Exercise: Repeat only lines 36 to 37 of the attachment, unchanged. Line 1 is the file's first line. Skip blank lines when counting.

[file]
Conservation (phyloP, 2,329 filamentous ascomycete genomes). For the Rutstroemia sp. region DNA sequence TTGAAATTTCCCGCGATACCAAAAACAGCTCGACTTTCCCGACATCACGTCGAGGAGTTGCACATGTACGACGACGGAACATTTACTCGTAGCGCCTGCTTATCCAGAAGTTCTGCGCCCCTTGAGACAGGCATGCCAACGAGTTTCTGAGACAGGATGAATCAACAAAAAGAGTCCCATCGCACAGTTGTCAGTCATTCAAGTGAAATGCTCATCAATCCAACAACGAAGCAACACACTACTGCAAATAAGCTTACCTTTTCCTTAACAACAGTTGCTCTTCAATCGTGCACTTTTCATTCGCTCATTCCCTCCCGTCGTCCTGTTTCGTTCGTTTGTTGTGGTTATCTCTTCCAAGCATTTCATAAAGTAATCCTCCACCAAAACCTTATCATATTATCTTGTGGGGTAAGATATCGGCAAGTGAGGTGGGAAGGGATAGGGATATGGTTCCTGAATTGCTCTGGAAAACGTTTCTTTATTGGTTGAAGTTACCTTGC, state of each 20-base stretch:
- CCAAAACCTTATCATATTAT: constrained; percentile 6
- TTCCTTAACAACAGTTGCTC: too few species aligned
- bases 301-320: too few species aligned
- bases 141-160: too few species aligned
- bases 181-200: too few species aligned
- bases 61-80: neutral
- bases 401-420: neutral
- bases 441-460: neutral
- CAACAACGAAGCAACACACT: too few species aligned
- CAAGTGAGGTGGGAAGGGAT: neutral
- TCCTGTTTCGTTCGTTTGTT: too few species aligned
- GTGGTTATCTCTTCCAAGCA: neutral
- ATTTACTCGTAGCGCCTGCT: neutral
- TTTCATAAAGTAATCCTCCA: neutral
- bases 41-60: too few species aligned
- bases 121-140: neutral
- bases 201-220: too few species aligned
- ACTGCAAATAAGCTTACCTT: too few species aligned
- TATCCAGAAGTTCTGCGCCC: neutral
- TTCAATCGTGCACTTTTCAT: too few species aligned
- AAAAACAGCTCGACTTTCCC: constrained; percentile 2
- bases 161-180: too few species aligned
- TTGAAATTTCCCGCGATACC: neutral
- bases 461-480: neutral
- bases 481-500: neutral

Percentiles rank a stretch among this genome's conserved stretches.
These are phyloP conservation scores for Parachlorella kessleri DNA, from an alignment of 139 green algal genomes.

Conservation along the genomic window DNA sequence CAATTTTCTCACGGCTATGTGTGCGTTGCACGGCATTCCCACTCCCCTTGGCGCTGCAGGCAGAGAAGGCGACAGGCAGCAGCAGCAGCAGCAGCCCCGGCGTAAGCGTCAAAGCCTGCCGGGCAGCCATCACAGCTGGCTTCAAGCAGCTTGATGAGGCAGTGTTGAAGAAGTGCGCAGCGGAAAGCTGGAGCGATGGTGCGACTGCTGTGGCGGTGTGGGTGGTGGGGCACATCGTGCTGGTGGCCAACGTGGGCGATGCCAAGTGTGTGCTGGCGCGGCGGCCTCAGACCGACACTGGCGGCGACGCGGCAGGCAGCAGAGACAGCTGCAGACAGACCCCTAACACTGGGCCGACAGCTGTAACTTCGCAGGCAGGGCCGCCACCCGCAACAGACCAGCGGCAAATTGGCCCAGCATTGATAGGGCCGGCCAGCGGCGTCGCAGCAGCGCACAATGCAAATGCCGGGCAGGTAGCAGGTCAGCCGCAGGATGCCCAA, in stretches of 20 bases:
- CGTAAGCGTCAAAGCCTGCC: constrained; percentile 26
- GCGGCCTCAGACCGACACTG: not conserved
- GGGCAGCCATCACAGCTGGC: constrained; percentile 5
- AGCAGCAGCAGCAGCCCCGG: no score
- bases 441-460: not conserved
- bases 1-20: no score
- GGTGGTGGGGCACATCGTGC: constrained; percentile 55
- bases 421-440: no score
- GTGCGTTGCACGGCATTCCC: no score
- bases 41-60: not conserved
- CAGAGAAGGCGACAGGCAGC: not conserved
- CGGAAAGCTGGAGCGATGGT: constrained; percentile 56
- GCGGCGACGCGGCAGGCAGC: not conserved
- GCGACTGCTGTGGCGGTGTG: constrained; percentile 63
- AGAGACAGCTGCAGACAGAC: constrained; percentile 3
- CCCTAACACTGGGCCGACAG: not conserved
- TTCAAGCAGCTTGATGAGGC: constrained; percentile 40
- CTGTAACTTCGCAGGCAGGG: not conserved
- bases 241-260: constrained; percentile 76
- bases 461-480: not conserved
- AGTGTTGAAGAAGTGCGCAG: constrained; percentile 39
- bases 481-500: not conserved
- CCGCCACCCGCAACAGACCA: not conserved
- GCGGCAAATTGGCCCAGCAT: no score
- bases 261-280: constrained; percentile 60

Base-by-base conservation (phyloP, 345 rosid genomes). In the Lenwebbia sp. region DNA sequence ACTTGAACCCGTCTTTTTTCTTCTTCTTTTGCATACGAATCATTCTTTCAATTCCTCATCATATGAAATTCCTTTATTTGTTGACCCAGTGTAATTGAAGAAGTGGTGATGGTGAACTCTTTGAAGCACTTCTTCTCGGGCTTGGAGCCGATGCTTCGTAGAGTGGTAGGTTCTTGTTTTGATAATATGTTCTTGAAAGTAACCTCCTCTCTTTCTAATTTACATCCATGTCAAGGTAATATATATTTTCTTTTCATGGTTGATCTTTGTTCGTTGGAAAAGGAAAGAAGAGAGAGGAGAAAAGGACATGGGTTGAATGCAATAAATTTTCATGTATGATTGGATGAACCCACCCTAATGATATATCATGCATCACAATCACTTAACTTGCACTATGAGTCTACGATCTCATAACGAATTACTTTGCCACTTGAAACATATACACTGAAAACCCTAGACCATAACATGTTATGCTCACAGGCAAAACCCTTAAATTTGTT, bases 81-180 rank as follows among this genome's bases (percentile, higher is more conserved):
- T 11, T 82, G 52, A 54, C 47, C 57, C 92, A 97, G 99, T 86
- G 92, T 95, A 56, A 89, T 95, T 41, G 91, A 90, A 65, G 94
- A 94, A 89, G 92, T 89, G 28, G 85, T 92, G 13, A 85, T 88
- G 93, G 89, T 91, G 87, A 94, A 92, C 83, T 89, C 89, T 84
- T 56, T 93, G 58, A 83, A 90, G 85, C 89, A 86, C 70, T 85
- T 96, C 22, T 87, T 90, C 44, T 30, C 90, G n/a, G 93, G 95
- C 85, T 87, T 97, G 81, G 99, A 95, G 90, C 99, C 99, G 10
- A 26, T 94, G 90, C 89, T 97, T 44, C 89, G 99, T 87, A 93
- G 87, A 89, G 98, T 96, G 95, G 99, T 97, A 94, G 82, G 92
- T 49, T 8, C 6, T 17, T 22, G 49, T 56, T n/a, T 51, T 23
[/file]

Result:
- GGTGGTGGGGCACATCGTGC: constrained; percentile 55
- bases 421-440: no score